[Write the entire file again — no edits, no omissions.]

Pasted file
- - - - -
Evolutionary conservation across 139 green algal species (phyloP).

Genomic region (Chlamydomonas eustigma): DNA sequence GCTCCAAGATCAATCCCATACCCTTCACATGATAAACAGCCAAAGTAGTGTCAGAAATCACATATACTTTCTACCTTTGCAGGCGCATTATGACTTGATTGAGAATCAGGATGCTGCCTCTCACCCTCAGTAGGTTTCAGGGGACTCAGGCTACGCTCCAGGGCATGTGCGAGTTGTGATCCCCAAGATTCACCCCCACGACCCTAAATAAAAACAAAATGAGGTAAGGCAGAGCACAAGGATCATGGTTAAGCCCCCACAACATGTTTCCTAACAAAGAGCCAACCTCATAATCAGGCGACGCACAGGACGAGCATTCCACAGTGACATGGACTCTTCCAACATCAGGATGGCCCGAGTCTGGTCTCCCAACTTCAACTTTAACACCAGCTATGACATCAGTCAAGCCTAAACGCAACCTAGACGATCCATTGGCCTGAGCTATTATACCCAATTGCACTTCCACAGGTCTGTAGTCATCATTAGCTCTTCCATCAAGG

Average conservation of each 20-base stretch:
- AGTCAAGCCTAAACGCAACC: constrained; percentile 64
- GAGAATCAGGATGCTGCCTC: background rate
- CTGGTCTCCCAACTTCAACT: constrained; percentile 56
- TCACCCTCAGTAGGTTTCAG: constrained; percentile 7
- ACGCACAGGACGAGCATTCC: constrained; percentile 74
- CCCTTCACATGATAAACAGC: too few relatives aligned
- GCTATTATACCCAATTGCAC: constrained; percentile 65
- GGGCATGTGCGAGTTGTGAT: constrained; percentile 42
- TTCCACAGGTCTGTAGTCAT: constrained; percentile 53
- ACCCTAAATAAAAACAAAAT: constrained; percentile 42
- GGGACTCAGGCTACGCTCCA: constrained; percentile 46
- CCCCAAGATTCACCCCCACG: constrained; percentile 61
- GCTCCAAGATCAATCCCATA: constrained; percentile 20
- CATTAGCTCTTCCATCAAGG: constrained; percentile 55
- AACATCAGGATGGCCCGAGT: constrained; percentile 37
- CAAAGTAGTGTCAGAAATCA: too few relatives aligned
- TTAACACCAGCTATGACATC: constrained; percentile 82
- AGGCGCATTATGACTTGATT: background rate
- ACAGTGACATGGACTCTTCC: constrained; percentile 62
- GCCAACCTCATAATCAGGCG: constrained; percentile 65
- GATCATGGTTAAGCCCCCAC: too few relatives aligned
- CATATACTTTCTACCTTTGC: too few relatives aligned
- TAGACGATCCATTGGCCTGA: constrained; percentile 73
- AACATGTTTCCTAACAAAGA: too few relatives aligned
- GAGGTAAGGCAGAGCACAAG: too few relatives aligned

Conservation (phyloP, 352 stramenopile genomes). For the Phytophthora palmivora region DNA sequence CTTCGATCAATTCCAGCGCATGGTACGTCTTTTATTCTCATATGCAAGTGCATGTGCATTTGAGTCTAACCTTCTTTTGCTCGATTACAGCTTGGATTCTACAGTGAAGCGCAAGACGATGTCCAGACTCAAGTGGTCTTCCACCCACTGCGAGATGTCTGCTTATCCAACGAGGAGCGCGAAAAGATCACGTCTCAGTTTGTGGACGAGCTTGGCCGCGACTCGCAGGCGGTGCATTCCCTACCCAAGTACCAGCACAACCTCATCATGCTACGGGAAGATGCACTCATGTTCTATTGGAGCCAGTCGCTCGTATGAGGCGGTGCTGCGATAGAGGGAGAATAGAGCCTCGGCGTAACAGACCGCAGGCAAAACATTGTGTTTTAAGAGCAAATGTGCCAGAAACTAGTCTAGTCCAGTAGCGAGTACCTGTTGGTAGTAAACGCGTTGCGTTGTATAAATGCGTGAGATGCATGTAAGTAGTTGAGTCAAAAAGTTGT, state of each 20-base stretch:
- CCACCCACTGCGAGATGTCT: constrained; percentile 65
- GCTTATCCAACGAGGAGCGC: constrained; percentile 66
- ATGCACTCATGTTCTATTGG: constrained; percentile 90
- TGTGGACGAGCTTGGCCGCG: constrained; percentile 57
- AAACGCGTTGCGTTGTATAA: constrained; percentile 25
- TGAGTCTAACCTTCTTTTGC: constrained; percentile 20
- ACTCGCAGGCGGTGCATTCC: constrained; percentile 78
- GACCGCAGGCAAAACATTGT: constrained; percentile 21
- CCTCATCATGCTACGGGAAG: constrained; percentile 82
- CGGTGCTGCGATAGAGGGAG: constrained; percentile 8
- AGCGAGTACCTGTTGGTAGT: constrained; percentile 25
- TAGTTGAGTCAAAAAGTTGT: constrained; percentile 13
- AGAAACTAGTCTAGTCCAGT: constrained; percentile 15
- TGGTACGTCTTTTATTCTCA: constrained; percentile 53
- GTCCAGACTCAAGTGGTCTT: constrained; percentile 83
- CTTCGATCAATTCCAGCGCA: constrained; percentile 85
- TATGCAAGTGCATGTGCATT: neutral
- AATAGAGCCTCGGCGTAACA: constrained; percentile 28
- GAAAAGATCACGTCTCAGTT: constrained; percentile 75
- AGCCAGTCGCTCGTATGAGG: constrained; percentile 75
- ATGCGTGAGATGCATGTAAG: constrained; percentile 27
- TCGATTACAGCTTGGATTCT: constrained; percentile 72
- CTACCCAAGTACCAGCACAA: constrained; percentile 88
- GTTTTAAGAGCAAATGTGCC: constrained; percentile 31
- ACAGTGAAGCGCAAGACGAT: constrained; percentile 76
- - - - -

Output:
Evolutionary conservation across 139 green algal species (phyloP).

Genomic region (Chlamydomonas eustigma): DNA sequence GCTCCAAGATCAATCCCATACCCTTCACATGATAAACAGCCAAAGTAGTGTCAGAAATCACATATACTTTCTACCTTTGCAGGCGCATTATGACTTGATTGAGAATCAGGATGCTGCCTCTCACCCTCAGTAGGTTTCAGGGGACTCAGGCTACGCTCCAGGGCATGTGCGAGTTGTGATCCCCAAGATTCACCCCCACGACCCTAAATAAAAACAAAATGAGGTAAGGCAGAGCACAAGGATCATGGTTAAGCCCCCACAACATGTTTCCTAACAAAGAGCCAACCTCATAATCAGGCGACGCACAGGACGAGCATTCCACAGTGACATGGACTCTTCCAACATCAGGATGGCCCGAGTCTGGTCTCCCAACTTCAACTTTAACACCAGCTATGACATCAGTCAAGCCTAAACGCAACCTAGACGATCCATTGGCCTGAGCTATTATACCCAATTGCACTTCCACAGGTCTGTAGTCATCATTAGCTCTTCCATCAAGG

Average conservation of each 20-base stretch:
- AGTCAAGCCTAAACGCAACC: constrained; percentile 64
- GAGAATCAGGATGCTGCCTC: background rate
- CTGGTCTCCCAACTTCAACT: constrained; percentile 56
- TCACCCTCAGTAGGTTTCAG: constrained; percentile 7
- ACGCACAGGACGAGCATTCC: constrained; percentile 74
- CCCTTCACATGATAAACAGC: too few relatives aligned
- GCTATTATACCCAATTGCAC: constrained; percentile 65
- GGGCATGTGCGAGTTGTGAT: constrained; percentile 42
- TTCCACAGGTCTGTAGTCAT: constrained; percentile 53
- ACCCTAAATAAAAACAAAAT: constrained; percentile 42
- GGGACTCAGGCTACGCTCCA: constrained; percentile 46
- CCCCAAGATTCACCCCCACG: constrained; percentile 61
- GCTCCAAGATCAATCCCATA: constrained; percentile 20
- CATTAGCTCTTCCATCAAGG: constrained; percentile 55
- AACATCAGGATGGCCCGAGT: constrained; percentile 37
- CAAAGTAGTGTCAGAAATCA: too few relatives aligned
- TTAACACCAGCTATGACATC: constrained; percentile 82
- AGGCGCATTATGACTTGATT: background rate
- ACAGTGACATGGACTCTTCC: constrained; percentile 62
- GCCAACCTCATAATCAGGCG: constrained; percentile 65
- GATCATGGTTAAGCCCCCAC: too few relatives aligned
- CATATACTTTCTACCTTTGC: too few relatives aligned
- TAGACGATCCATTGGCCTGA: constrained; percentile 73
- AACATGTTTCCTAACAAAGA: too few relatives aligned
- GAGGTAAGGCAGAGCACAAG: too few relatives aligned

Conservation (phyloP, 352 stramenopile genomes). For the Phytophthora palmivora region DNA sequence CTTCGATCAATTCCAGCGCATGGTACGTCTTTTATTCTCATATGCAAGTGCATGTGCATTTGAGTCTAACCTTCTTTTGCTCGATTACAGCTTGGATTCTACAGTGAAGCGCAAGACGATGTCCAGACTCAAGTGGTCTTCCACCCACTGCGAGATGTCTGCTTATCCAACGAGGAGCGCGAAAAGATCACGTCTCAGTTTGTGGACGAGCTTGGCCGCGACTCGCAGGCGGTGCATTCCCTACCCAAGTACCAGCACAACCTCATCATGCTACGGGAAGATGCACTCATGTTCTATTGGAGCCAGTCGCTCGTATGAGGCGGTGCTGCGATAGAGGGAGAATAGAGCCTCGGCGTAACAGACCGCAGGCAAAACATTGTGTTTTAAGAGCAAATGTGCCAGAAACTAGTCTAGTCCAGTAGCGAGTACCTGTTGGTAGTAAACGCGTTGCGTTGTATAAATGCGTGAGATGCATGTAAGTAGTTGAGTCAAAAAGTTGT, state of each 20-base stretch:
- CCACCCACTGCGAGATGTCT: constrained; percentile 65
- GCTTATCCAACGAGGAGCGC: constrained; percentile 66
- ATGCACTCATGTTCTATTGG: constrained; percentile 90
- TGTGGACGAGCTTGGCCGCG: constrained; percentile 57
- AAACGCGTTGCGTTGTATAA: constrained; percentile 25
- TGAGTCTAACCTTCTTTTGC: constrained; percentile 20
- ACTCGCAGGCGGTGCATTCC: constrained; percentile 78
- GACCGCAGGCAAAACATTGT: constrained; percentile 21
- CCTCATCATGCTACGGGAAG: constrained; percentile 82
- CGGTGCTGCGATAGAGGGAG: constrained; percentile 8
- AGCGAGTACCTGTTGGTAGT: constrained; percentile 25
- TAGTTGAGTCAAAAAGTTGT: constrained; percentile 13
- AGAAACTAGTCTAGTCCAGT: constrained; percentile 15
- TGGTACGTCTTTTATTCTCA: constrained; percentile 53
- GTCCAGACTCAAGTGGTCTT: constrained; percentile 83
- CTTCGATCAATTCCAGCGCA: constrained; percentile 85
- TATGCAAGTGCATGTGCATT: neutral
- AATAGAGCCTCGGCGTAACA: constrained; percentile 28
- GAAAAGATCACGTCTCAGTT: constrained; percentile 75
- AGCCAGTCGCTCGTATGAGG: constrained; percentile 75
- ATGCGTGAGATGCATGTAAG: constrained; percentile 27
- TCGATTACAGCTTGGATTCT: constrained; percentile 72
- CTACCCAAGTACCAGCACAA: constrained; percentile 88
- GTTTTAAGAGCAAATGTGCC: constrained; percentile 31
- ACAGTGAAGCGCAAGACGAT: constrained; percentile 76